written by Amber Fuller, LMFT and owner of Fuller Living
You’ve made it! You’ve made it all the way to Part 4. I’ve been waiting to write about this topic. I wanted to make sure my heart was right when I wrote about it. If I were to predict what you were thinking, I’d predict that you would say, “Please don’t combine the words abuse and the church together”. I know that it’s not pleasant to think about it. Unfortunately, however, secondary abuse happens a lot in the church and it’s a topic that needs to be addressed.
Mary and Sam
Mary is married to Sam. Sam identifies as struggling with acting narcissistic and is severely emotionally abusive. Sam is getting help for this. Mary faces challenges of her own because of Sam acting this way. Mary deals daily with Sam’s passive violent behavior. Sam is the type that leaves people flabbergasted when he tells people he’s a narcissist because Sam is what is known as a Covert Narcissist. Covert Narcissists are the kind that are hard to identify. They are the most dangerous kind because their behavior isn’t obvious to others. Narcissists, statistically, grow up in environments where they were either pampered and didn’t have to take responsibility for much, OR, they were completely neglected. The Empath(the partner) typically grows up in a home where they were overly responsible and took care of things that weren’t theirs to take care of. They typically grow up believing that they aren’t worthy or deserving of love so they will settle for the “breadcrumbs” that they are given. They are also the type to say to you, “I wish he would hit me because then people would believe the pain that he causes me emotionally. I wouldn’t be questioned or judged and he’d be forced to take responsibility. It shouldn’t happen this way. Emotional abuse should be looked at in the same way as physical abuse”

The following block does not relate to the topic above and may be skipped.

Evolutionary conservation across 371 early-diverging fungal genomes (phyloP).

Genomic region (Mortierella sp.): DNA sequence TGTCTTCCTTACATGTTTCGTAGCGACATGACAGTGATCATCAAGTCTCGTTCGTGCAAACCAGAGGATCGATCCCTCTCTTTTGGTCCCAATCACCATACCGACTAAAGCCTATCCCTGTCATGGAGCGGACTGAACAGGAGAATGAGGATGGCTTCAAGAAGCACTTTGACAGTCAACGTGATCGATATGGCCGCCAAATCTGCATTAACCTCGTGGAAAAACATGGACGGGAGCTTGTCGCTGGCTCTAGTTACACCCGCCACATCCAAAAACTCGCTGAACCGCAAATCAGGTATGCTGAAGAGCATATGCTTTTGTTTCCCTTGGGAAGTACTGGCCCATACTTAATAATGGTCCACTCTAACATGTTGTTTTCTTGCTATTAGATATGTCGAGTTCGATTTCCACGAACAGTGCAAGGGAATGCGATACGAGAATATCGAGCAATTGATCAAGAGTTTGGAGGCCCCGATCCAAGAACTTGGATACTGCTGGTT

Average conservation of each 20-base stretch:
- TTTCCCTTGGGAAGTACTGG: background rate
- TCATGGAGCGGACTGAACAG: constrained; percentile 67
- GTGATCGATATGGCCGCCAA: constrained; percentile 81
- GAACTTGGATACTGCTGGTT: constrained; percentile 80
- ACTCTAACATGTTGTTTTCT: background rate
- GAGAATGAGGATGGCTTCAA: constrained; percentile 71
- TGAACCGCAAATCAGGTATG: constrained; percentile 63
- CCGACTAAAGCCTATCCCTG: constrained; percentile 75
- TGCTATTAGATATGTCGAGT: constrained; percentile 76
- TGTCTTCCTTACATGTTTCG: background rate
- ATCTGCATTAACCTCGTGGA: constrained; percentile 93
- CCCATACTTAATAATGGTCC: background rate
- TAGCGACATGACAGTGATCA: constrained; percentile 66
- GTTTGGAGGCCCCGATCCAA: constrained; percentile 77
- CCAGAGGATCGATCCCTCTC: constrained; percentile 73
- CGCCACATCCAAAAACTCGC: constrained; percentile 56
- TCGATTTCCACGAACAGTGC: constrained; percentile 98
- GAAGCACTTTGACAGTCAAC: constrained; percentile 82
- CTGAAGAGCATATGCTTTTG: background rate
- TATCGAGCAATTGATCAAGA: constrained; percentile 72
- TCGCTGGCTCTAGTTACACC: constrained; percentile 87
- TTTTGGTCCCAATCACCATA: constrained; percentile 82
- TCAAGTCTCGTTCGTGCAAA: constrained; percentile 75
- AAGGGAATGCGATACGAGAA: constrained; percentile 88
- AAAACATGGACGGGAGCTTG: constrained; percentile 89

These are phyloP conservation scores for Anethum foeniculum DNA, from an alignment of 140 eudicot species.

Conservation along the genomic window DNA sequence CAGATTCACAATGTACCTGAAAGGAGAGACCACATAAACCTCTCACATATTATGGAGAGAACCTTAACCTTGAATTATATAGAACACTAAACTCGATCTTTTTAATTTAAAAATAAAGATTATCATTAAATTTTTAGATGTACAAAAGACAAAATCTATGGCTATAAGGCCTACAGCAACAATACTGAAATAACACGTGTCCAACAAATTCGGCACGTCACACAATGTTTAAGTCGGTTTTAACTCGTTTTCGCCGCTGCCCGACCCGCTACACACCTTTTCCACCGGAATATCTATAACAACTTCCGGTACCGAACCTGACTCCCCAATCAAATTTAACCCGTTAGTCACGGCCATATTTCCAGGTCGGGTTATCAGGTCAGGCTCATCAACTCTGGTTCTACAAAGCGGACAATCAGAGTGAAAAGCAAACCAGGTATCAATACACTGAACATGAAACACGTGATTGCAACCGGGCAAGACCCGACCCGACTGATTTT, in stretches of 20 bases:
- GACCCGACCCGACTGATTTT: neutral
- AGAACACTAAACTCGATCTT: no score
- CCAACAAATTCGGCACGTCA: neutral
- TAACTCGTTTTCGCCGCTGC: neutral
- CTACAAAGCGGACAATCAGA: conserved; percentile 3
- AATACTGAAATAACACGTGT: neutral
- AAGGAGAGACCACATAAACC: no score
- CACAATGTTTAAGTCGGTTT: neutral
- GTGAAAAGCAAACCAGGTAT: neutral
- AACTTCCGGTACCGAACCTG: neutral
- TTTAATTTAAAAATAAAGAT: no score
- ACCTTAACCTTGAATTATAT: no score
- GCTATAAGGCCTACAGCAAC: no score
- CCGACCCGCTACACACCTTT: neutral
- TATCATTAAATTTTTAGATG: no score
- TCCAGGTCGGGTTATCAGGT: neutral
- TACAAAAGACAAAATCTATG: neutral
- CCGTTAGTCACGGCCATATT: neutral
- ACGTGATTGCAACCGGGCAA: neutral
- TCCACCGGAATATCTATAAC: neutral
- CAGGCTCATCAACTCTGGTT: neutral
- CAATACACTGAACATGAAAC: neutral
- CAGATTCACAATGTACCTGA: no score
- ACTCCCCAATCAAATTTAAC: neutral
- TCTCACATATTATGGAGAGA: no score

Here is a list of behaviors that you may find that are covertly narcissistic:
*Force of will-forcing your will on somebody
*scapegoating-misplaced responsibility. Blaming the innocent person and placing yourself in the favorable light
*minimizing-treating others like they are worth less than you
*acting the victim-acting like you are the victim instead of the perpretrator
*excusing-pretending that irrational actions are rational to avoid taking responsibility for your behavior
*Fire reaction-erupting in covert or overt anger
*stonewalling-controlling the situation/conflict by going silent
*shunning-no longer having contact with the victim because you don’t like their justifiable actions
*Justifying-creating a reasonable excuse for inexcusable behavior
*History Do-over-Denying behaviors that have happened
*Deception-lying in order to be in a more favorable light
*Sugar thinking-acting like everything will be fine
*Withholding-retreating your love because of not liking the victims justifiable actions or response
When you are Mary, and you’re on the receiving end of this, life can feel pretty grim and hopeless. This is the point where, despite Mary’s history with being burned, she reaches out to the church for help.